Arnold Zimmerman's family had his obituary written.
They were that sure coronavirus was going to take the life of their 94-year-old patriarch.
Zimmerman caught the virus at his Gold Crest Retirement Center residence and was taken to CHI Health St. Elizabeth on April 5. He is diabetic, and over time the virus moved to his lungs, slowed his kidneys, confused his mind and stopped his desire to eat and drink.
He told the doctors: Do not resuscitate. No feeding tube. No ventilator.
"We thought he was going to die," said his daughter Connie Jurgens.
In fact, Dr. Sean Hansen, St. Elizabeth director of hospital medicine, who took care of Zimmerman, said the patient had quite a few chronic medical conditions and suffered significant complications from the virus: pneumonia, respiratory and kidney failure and a delirium that complicated his hospital stay.
Given his significant decline in his 24 days in the hospital, Hansen told Zimmerman's daughter he didn't think her father would survive. Certainly the odds were not in his favor.
But survive he did. And Hansen can't explain his recovery medically.
"It was a really miraculous story for him," Hansen said.
Zimmerman, of Beatrice, had barely been at the Gold Crest Retirement Center in Adams for 10 weeks when it was locked down in mid-March because of the virus.
About three weeks later, he was on his way to Lincoln and a bed at St. Elizabeth, Jurgens said. His son-in-law's mother Ina Jurgens, also a Gold Crest resident, was taken to St. Elizabeth after testing positive at the same time.
In all, at least 18 Gold Crest residents and six staff members have contracted the illness, and three residents have died.
Until his release from the hospital Wednesday, Zimmerman's family saw him last through the window of the retirement center the day he was taken to Lincoln.
"I thought that was 'goodbye goodbye,'" Jurgens said.
About nine days ago, Zimmerman had one of his worst days. He became despondent. His oxygen needs rose. Clinically, he looked like the end was probably near, Hansen said. That's when his daughter, Betty Johnson, of Hickman, started writing an obituary for the World War II Army veteran.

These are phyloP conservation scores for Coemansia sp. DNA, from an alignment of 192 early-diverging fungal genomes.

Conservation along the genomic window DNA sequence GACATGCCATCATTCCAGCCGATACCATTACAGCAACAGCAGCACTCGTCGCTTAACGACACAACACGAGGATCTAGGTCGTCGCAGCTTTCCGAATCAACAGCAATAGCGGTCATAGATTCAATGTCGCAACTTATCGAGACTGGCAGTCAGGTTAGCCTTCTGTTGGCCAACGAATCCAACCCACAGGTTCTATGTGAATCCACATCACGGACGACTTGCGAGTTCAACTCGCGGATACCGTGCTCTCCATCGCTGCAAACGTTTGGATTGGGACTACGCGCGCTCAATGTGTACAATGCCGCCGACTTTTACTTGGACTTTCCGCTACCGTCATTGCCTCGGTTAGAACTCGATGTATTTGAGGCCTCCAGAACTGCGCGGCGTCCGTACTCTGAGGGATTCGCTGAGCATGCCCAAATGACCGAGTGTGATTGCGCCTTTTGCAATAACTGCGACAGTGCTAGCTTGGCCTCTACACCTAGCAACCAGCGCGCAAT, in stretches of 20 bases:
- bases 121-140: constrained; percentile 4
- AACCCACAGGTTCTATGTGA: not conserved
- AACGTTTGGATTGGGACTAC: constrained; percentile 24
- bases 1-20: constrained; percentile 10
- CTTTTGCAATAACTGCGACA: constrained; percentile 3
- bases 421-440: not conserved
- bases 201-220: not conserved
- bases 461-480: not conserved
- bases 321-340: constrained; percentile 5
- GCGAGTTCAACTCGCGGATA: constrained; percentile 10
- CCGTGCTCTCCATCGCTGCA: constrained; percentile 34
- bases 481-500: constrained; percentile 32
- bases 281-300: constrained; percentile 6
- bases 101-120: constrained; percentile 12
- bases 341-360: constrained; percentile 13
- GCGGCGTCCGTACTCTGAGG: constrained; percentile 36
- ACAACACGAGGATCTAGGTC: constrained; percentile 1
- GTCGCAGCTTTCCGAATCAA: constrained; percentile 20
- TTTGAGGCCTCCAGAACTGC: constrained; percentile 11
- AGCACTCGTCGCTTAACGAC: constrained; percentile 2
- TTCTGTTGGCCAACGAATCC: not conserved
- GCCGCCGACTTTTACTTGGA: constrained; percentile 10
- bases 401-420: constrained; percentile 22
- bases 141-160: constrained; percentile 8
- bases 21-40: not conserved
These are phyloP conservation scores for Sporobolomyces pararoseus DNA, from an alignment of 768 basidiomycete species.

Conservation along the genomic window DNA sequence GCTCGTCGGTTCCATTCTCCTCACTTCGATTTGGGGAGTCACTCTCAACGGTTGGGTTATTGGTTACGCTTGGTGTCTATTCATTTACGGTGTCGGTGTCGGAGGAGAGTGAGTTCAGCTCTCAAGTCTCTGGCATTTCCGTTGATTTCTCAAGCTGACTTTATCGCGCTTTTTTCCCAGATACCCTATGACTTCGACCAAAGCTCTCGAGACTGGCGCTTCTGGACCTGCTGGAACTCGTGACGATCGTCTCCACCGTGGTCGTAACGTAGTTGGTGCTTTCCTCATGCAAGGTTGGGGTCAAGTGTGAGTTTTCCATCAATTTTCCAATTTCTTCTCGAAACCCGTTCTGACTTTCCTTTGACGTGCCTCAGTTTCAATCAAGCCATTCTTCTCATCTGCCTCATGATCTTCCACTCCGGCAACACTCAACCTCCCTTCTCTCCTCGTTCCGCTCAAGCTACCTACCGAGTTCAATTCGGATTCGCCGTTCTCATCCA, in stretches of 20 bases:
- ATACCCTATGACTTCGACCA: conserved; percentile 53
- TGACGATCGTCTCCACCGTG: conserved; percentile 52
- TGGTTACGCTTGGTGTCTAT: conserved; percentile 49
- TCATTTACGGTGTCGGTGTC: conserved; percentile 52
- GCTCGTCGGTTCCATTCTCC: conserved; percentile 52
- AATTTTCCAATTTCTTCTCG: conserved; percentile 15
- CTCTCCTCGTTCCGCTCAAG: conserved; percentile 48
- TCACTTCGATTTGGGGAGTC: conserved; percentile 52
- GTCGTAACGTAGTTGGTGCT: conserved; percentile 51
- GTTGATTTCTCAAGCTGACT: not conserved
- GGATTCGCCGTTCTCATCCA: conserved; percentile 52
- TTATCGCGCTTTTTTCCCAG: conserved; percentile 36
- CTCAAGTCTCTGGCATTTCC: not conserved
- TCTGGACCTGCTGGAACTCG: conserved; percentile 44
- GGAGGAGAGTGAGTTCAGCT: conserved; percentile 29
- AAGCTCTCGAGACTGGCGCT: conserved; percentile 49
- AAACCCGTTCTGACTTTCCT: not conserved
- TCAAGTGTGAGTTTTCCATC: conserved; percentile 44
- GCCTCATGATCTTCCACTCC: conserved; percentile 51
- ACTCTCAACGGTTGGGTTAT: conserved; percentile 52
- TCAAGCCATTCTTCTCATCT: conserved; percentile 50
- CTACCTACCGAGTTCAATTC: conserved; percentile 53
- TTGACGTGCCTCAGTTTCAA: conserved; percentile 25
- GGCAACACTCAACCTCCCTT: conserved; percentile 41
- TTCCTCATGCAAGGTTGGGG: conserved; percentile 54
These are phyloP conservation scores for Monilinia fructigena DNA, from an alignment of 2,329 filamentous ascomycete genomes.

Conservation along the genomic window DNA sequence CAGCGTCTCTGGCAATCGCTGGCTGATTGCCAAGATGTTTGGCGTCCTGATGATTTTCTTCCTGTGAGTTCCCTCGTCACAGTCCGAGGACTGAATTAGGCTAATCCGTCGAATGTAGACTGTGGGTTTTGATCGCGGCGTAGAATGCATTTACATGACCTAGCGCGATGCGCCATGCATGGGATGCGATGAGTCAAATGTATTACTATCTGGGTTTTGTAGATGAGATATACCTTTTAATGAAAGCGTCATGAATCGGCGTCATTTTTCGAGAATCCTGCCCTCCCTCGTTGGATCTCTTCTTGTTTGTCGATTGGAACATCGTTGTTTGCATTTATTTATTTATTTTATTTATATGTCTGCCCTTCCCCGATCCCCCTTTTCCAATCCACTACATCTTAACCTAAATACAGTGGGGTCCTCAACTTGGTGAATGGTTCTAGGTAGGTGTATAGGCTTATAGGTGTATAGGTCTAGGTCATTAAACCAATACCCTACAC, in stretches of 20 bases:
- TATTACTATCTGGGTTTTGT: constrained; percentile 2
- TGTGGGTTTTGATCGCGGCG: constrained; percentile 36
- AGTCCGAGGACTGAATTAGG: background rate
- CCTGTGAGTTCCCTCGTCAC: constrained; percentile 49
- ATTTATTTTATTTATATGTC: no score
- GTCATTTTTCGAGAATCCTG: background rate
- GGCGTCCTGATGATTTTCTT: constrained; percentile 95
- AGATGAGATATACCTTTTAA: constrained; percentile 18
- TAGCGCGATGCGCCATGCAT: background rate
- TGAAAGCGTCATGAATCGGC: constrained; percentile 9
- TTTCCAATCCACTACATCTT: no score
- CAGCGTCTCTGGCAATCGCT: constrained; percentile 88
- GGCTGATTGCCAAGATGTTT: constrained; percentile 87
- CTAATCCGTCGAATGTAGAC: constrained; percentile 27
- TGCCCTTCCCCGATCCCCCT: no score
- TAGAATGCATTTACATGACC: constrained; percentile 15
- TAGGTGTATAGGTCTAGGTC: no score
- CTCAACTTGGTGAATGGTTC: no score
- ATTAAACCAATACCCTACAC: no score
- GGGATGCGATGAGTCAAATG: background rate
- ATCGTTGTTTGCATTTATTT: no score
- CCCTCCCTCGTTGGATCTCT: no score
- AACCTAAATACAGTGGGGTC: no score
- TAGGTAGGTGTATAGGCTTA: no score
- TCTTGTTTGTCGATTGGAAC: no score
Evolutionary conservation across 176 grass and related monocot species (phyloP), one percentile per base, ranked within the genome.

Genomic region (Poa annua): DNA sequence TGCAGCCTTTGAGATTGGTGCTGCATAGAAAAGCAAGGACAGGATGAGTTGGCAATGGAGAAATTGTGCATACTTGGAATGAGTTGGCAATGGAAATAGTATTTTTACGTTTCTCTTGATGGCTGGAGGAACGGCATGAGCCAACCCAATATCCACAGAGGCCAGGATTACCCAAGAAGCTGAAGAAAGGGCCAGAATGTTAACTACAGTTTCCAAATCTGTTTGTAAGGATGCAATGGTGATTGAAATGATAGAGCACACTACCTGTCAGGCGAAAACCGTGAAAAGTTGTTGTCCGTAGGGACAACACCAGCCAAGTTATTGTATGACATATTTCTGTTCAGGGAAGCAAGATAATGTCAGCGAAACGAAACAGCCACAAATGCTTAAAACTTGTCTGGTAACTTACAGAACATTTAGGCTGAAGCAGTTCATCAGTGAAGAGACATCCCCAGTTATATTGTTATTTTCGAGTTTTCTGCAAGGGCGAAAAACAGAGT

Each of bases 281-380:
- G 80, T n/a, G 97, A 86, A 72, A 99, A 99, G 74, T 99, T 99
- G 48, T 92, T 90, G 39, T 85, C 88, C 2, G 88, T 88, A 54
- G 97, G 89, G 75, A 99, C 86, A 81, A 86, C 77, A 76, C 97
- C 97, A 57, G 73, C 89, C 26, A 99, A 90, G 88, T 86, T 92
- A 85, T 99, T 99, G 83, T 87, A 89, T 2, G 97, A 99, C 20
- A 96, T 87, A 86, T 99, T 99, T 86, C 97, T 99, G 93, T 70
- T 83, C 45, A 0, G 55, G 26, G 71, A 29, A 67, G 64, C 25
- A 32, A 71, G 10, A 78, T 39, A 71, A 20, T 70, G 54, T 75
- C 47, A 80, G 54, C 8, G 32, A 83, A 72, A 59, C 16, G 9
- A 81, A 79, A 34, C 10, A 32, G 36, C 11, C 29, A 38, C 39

A couple of days later, Hansen called Jurgens and told her: "We've got a new man today." He was awake, asking questions and thanking his doctor.
About a week later, he was leaving the hospital after 24 days to live with his son, Larry, in Blue Springs, so he didn't have to go back into isolation at Gold Crest, even though he loved being with the people there, Jurgens said.
"I don't think anyone ever is going to fully understand the mysteries that surround COVID-19, and why some patients suffer serious consequences — young, old — and they succumb to the illness," Hansen said.
And why some have no symptoms, milder symptoms or a difficult time and then recover.
In the short time they have treated COVID-19 patients, Hansen said, hospital personnel have learned a lot about what works well and what doesn't, and how patients can change clinically within hours, crashing sometimes for no explainable reason.
Zimmerman is getting stronger each day, his daughter said. "And hopefully he's got antibodies."
He's still a bit confused, and has some recovering to do, Jurgens said.
"I think he's happy," she said. "We can see him, and hug him. We wear masks and take the precautions, of course."
His daughter gives credit for his recovery to a lot of prayers and to the St. Elizabeth medical team.
Hansen also gives credit to St. Elizabeth's respiratory therapists, physical therapists, doctors, and especially nurses who are with these patients 24 hours a day.
"In Mr. Zimmerman's case, the staff, the nurses, they did what we always do when we have a challenge. They rise," he said.
Ina Jurgens, 92, who went to St. Elizabeth at the same time as Zimmerman, is still there but improving, Connie Jurgens said.
"It's not a death sentence when you hear you have COVID, even at 94 and 92," Jurgens said.
Hansen said it's also important for Lincoln to know that even though families can't be with their patients in the hospital, no one is alone.
"We become part of their extended family," he said. "That's an important part of our mission. We're all in this together."